Volume 15, Issue 2 - March-April 2011


Customer Service
By Donna Wells

Hello and welcome back to ASK THE EXPERT! I hope you’ve had an amazing winter, or as I refer to it, the planning season. Now, with spring around the corner, it is time to handle a topic that comes up almost every time I speak with dealers. The question is how do I handle the customer who constantly complains about... my work, my employees, etc.? In other words, can you help me with my customer service skills?

First, what is customer service? Customer service is taking care of your customers’ needs and desires in a professional manner before, during and after their purchase. Hmmm, how many times have you said to yourself, “Wow, does that company (or employee) need to learn some customer service?” More importantly, how many times has that been said about you, your employees and your company? I look at my customer as my boss. I believe that being self-employed means that every single person who spends money with me, is my boss. If my team does not perform to the best of its ability on each and every client’s jobsite, I most likely will not keep that client. Or in other words, the client will “fire” me and search for another company to perform my services. So, how do we improve our customer service? Allow me to make a few suggestions.

Always be helpful, courteous and knowledgeable. These are the big three in my opinion. Helping your clients understand what they are purchasing will aid in building a long-term relationship. I look at each sales presentation as a lecture. My potential client is my student, learning about window film and gaining knowledge by asking questions. Regardless of how simple the question is I always answer as if it is the first time I have ever been asked that question. It will allow your client to relax and not think of you as a sales person, but a teacher. Once the stigma of “sales person” is removed it will be easier for you to close the sale at the end of the presentation.

Take the extra step. I always try to take the extra step and it is different for every customer. For instance, I may drive 35 miles to deliver samples to an architect who forgot to order samples and needs them that day. Or I might do something as simple as sit at a kitchen table talking to a customer about their family. People do notice when you take the extra step.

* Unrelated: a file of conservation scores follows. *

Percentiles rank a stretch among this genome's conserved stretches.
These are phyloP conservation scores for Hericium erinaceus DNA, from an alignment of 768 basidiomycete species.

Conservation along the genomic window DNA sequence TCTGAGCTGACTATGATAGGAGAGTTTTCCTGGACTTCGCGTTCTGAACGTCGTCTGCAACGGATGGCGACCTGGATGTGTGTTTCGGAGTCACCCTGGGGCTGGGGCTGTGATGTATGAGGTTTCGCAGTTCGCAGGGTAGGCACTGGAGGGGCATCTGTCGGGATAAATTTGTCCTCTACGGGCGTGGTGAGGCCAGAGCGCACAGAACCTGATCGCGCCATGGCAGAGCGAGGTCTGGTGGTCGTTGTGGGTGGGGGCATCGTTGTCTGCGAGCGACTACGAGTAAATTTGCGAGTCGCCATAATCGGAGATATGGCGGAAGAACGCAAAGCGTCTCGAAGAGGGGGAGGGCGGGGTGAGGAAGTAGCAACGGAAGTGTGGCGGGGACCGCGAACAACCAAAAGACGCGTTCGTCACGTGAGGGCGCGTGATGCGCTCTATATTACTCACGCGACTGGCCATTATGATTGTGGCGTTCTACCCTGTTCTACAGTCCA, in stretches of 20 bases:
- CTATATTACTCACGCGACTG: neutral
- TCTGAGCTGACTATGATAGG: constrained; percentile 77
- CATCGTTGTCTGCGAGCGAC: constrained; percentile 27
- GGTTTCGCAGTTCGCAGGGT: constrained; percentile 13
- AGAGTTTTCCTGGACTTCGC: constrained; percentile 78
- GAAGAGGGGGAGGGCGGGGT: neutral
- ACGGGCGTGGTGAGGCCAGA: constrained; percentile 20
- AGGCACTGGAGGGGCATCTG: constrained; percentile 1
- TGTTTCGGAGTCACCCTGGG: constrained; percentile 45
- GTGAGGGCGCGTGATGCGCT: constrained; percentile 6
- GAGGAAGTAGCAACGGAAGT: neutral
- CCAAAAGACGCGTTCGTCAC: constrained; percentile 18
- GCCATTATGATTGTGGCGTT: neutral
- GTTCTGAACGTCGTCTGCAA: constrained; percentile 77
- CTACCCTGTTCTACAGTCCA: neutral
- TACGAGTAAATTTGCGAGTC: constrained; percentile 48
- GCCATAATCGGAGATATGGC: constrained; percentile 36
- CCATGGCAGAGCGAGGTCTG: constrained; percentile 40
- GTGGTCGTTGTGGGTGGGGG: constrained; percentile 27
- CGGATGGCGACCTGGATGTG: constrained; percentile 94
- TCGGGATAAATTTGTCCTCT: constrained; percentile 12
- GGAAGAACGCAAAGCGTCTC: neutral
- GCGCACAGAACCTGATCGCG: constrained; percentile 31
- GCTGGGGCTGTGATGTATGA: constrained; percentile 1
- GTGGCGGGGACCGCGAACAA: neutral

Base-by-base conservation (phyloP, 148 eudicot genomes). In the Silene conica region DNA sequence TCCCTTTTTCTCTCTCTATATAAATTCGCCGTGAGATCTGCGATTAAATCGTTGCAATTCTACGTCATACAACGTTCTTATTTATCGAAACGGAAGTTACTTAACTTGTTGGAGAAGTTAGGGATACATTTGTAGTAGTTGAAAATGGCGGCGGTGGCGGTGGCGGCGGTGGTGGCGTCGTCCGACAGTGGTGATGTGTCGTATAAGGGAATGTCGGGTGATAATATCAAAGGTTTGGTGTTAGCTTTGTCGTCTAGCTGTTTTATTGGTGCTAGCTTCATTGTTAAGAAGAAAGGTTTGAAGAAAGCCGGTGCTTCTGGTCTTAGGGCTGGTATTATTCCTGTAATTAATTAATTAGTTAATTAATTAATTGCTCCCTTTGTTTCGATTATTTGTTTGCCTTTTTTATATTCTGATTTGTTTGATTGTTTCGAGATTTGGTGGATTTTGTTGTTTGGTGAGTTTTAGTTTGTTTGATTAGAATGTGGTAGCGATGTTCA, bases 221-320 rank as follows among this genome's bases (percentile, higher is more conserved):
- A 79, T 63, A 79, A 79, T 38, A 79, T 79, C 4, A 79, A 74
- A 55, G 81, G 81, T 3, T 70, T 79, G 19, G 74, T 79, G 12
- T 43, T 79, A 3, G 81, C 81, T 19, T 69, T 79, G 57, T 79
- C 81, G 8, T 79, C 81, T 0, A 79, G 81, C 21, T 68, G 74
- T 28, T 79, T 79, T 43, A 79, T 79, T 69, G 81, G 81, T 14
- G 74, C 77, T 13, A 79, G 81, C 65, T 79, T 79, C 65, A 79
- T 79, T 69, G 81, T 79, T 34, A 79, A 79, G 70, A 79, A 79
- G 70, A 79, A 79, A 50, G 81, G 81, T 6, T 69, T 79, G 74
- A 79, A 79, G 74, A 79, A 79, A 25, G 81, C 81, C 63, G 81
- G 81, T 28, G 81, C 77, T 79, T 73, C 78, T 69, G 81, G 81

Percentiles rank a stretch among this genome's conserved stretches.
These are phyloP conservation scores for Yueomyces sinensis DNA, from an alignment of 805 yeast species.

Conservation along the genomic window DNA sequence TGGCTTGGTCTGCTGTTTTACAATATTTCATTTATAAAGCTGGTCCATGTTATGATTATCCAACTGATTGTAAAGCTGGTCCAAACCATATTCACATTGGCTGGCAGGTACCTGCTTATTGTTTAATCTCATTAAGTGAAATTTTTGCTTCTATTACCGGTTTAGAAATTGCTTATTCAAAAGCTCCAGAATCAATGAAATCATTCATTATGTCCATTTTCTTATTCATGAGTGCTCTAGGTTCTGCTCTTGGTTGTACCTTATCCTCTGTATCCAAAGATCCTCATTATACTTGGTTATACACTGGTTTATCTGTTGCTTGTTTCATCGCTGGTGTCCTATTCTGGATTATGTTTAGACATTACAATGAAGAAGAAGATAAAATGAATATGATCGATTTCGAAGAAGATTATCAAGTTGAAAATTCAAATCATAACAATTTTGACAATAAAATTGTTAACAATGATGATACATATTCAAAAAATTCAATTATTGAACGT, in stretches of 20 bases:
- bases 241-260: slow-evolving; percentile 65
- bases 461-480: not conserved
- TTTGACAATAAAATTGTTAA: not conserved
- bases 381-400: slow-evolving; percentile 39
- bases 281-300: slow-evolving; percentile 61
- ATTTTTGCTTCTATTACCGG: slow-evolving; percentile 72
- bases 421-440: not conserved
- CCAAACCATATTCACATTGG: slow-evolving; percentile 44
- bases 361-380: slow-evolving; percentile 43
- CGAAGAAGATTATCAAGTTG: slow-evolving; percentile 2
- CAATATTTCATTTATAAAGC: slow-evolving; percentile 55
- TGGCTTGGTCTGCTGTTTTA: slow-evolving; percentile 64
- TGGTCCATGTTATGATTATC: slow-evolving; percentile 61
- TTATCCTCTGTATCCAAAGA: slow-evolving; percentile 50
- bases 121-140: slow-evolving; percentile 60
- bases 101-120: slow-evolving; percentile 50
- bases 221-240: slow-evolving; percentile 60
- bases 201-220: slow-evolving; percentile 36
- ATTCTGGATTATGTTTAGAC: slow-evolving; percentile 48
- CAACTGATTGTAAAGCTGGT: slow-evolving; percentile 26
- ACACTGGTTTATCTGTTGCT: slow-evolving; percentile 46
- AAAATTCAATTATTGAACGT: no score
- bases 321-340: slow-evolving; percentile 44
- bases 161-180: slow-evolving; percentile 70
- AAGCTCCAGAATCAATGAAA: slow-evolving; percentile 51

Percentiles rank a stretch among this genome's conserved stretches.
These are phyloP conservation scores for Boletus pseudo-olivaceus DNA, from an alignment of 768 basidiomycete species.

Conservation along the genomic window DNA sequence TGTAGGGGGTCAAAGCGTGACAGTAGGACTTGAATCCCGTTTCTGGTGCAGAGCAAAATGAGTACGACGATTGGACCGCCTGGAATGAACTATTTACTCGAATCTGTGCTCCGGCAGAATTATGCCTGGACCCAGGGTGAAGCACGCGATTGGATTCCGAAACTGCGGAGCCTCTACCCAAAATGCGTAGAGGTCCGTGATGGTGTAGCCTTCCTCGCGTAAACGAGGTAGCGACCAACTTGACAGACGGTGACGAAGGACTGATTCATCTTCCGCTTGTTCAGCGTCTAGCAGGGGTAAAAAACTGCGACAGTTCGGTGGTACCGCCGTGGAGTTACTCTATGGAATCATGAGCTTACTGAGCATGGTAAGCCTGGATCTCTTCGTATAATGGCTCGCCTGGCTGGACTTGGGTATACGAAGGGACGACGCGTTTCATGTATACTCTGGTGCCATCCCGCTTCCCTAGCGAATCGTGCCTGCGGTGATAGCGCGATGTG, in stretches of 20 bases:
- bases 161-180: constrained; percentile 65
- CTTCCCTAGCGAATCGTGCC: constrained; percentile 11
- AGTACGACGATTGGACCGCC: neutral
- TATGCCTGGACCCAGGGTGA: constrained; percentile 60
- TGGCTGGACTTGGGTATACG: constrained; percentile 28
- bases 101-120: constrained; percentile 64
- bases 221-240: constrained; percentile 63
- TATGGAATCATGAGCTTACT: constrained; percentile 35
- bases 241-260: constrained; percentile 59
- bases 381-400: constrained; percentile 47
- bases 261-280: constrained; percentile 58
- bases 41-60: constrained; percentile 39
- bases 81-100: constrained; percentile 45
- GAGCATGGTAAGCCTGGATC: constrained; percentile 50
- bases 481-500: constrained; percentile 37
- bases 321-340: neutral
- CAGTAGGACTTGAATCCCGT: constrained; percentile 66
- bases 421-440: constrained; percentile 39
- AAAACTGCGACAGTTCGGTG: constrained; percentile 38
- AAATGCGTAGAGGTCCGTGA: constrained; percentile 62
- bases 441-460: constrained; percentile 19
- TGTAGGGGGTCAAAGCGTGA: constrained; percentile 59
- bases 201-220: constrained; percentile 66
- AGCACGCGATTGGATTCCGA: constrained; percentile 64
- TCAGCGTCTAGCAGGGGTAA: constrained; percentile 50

Think before you speak. When you tell a customer, that I’ll see you next Tuesday, or my installers will be at your house at 8:30 a.m., or we will credit you for 20’ of film on your next order… the list could go on and on, DO IT! Do not make a commitment to a customer you cannot keep. Nothing is more annoying than when someone says they are going to do something and doesn’t do it. Think about how you would feel if you arranged your entire day around an appointment and then the contractor does not show up and doesn’t call to inform you about the situation. My advice, though it may sting a little, is to make the call. The customer will appreciate your courteousness and will continue to do business with you if you step up to the plate and handle the situation like a professional.

Deal with complaints. No one likes hearing customers complain about bubbles, hazy film, the backing sheet doesn’t release, etc. We all have had to deal with legitimate complaints. Your customer has paid for your services or product. Your customer has the right to bring problems to your attention. Return the call. Many of us do not want to return the dreaded call. However, if you return the call immediately, the customer is going to appreciate your attentiveness. The longer you prolong speaking to the customer about the issue, the more magnified the issue becomes. As an example, I recently had an issue with the release liner not properly releasing from the film. The manufacturer was extremely responsive to my problem. Not only did my sales representative go the extra mile, but so did the vice president of sales. My issues were addressed and handled and I would absolutely recommend this manufacturer to someone else.

So, tomorrow, before you start your morning, think about how you are going to improve your company’s customer service. Here’s food for thought, if you improve your company’s customer service, do you think you could improve your bottom line?

Donna Wells has worked in the window film industry since the 1980s and is currently sole proprietor of Image Imagination in Huntington Beach, Calif. Ms. Wells’ opinions are solely her own and not necessarily those of this magazine.

Got a question for Donna?
Please e-mail it to us at khodge@glass.com. Individual names and company names will be withheld upon request.


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